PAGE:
Nazi Persecution of Homosexuals Subject of Traveling Exhibit
Thousands of homosexuals, primarily gay men, perished at the hands of the Nazis in concentration camps by the Nazis along with millions of Jews and other victims including, Roma (Gypsies), Poles, Soviet prisoners of war, Jehovah’s Witnesses, and the handicapped during World War II and the Holocaust.
The story of what happened to homosexuals in Nazi Germany is the subject of the United States Holocaust Memorial Museum’s exhibition, “Nazi Persecution of Homosexuals 1933-1945.” The exhibition has been circulating to cities across the country. More than two years in development, it is the first major exhibition on the subject for English-speaking audiences and draws on materials from more than 40 archives and other repositories in eight countries.
“This exhibition reflects the Museum’s commitment to recognizing all the victims of Nazism,” says Fred S. Zeidman, Chairman of the United States Holocaust Memorial Council, the Museum’s governing body. “Poles, Gypsies, Soviet prisoners of war, the handicapped, and Jehovah’s Witnesses all were targeted by the regime, and 5 million of them were murdered along with the 6 million Jews between 1933 and 1945. We created this as a traveling exhibition to tell this important story in communities throughout the U.S.”
In 1933, the year Adolf Hitler assumed power, an estimated 1 million homosexual men lived in Germany. Nazi policy asserted that homosexual men carried a “degeneracy” that threatened the “disciplined masculinity” of Germany. As homosexuals were believed to form self-serving groups, the emergence of a state-within-the state that could disrupt social harmony was also feared. Additionally, the Nazis charged that homosexuals’ failure to father children was a factor in Germany’s declining birth rate, thus robbing the nation of future sons and daughters who could fight for and work toward a greater Reich.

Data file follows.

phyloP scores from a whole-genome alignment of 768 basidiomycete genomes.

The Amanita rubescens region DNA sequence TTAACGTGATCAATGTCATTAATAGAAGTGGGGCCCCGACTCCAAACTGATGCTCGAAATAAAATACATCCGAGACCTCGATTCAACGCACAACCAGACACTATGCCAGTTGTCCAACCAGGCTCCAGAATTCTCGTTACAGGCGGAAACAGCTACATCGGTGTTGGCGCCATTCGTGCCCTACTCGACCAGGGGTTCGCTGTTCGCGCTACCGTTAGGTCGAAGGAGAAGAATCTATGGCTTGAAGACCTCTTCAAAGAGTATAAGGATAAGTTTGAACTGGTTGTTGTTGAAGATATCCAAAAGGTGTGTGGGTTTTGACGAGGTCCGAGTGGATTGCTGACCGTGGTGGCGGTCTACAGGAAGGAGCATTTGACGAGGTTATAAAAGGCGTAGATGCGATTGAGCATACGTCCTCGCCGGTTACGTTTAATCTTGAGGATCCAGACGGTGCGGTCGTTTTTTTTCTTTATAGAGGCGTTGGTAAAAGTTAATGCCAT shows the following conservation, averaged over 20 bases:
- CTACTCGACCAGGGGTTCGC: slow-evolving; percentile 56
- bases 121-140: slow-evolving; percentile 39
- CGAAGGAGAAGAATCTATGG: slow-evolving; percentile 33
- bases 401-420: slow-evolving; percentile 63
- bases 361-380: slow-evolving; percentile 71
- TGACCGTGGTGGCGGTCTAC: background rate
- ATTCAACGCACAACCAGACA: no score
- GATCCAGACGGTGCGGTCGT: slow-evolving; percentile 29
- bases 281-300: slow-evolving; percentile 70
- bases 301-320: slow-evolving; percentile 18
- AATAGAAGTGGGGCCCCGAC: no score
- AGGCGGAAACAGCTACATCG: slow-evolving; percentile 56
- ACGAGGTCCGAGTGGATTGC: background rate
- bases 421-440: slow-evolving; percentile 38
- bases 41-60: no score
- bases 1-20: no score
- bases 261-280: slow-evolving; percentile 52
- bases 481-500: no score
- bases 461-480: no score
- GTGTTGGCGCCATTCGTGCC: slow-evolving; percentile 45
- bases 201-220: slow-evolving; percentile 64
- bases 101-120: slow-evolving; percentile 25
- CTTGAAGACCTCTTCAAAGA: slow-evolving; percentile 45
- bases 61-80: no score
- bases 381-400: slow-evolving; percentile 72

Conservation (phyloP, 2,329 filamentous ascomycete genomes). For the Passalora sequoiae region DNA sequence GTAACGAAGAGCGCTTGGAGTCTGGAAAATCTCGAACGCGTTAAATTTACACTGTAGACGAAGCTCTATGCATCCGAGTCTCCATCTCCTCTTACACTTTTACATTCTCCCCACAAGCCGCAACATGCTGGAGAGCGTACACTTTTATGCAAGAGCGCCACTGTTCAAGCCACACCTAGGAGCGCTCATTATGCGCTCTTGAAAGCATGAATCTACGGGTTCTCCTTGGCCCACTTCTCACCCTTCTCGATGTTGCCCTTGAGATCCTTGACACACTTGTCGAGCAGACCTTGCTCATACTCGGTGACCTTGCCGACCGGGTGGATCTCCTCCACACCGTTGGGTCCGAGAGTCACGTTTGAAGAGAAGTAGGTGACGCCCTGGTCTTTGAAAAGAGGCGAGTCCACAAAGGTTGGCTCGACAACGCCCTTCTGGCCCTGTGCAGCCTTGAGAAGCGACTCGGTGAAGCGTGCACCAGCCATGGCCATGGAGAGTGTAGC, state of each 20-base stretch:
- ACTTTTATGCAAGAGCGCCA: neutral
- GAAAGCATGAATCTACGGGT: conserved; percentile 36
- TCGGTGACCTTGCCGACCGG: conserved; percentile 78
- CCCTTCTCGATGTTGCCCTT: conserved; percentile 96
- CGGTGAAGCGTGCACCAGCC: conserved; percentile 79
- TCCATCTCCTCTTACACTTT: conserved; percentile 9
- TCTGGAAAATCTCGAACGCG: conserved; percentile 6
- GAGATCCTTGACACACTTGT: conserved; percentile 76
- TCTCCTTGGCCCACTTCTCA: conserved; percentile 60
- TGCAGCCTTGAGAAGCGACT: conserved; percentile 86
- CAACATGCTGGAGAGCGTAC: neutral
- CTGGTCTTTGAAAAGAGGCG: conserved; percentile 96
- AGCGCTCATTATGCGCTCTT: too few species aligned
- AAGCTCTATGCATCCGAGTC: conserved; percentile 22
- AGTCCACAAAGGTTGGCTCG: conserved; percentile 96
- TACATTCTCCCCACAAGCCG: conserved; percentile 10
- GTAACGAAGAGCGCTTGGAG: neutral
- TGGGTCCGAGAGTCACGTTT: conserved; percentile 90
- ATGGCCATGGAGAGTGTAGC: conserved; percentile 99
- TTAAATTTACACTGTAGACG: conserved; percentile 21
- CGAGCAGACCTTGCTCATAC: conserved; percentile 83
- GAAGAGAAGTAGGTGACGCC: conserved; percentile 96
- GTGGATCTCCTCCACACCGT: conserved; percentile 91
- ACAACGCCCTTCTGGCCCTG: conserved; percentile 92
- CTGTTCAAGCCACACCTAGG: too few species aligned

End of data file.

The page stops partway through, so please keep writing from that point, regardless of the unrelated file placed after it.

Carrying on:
“The exhibition explores why homosexual behavior was identified as a danger to Nazi society and how the Nazi regime attempted to eliminate it,” says exhibition curator Edward Phillips. “The Nazis believed it was possible to ‘cure’ homosexual behavior through labor and ‘re-education.’” As their efforts to eradicate homosexuality grew more draconian, gay men became subject to castration, institutionalization, and deportation to concentration camps.
Between 1933 and 1945, an estimated 100,000 men were arrested for homosexuality, and of these, approximately 50,000 were sentenced for the crime. Most of these men spent time in regular prisons. An estimated 5,000 – 15,000 were sent to concentration camps where an unknown number of them perished.
The United States Holocaust Memorial Museum is America’s national institution for the documentation, study and interpretation of Holocaust history, and serves as this country’s memorial to the millions of people murdered during the Holocaust. Since opening in April 1993, the Museum has welcomed more than 18.5 million visitors. The Museum’s primary mission is to advance and disseminate knowledge about this unprecedented tragedy; to preserve the memory of those who suffered; and to encourage its visitors to reflect upon the moral questions raised by the events of the Holocaust as well as their own responsibilities as citizens of a democracy.
The exhibit can be seen:
May 23, 2012 through July 22, 2012
Jewish Community Center of Greater Rochester, New York
November 27, 2012 through January 27, 2013
Compass Community Center,Lake Worth, Florida
Visit your local library for more information about the Holocaust.
Why Bother About Homosexuals?: Homophobia and Sexual Politics in Nazi Germany (PDF).
Geoffrey J. Giles, United States Holocaust Memorial Museum, (2001).